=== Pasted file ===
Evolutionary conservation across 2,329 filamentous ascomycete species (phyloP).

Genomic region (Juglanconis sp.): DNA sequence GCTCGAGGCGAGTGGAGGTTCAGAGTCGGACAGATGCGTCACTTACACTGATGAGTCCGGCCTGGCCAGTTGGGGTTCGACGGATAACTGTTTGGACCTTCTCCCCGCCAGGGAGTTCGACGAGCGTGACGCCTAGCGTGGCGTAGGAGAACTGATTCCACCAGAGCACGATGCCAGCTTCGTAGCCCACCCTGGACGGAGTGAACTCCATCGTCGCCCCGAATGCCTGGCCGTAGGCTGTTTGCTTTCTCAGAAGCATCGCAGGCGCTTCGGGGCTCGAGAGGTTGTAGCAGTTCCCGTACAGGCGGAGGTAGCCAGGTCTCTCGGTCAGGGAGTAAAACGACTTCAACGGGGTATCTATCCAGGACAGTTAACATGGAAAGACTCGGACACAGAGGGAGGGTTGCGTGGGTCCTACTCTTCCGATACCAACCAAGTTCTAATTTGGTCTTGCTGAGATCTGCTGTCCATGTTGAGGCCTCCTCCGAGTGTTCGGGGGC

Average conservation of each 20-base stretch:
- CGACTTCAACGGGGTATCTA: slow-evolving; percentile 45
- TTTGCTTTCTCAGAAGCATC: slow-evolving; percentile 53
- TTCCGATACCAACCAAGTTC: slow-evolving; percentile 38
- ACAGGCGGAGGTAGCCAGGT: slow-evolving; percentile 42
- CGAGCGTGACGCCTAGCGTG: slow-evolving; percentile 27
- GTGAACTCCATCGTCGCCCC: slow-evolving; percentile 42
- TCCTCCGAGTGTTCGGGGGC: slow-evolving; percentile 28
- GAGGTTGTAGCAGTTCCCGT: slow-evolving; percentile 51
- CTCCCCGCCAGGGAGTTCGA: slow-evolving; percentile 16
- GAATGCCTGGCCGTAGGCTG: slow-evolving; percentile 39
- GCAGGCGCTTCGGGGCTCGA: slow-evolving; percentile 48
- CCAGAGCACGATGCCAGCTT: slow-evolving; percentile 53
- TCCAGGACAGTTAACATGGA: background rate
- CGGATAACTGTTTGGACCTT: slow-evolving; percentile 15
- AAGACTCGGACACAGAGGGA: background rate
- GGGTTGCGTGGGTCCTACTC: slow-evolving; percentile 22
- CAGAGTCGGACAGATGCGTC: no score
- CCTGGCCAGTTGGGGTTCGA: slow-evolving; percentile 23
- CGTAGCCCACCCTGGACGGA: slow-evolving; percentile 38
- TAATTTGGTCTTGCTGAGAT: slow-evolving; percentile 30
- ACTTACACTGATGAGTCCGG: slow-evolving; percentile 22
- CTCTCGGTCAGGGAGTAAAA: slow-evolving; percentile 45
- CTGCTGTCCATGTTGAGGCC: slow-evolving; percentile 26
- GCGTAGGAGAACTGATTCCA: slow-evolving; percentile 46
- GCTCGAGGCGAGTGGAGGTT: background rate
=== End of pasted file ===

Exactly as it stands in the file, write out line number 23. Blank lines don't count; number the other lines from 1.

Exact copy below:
- TAATTTGGTCTTGCTGAGAT: slow-evolving; percentile 30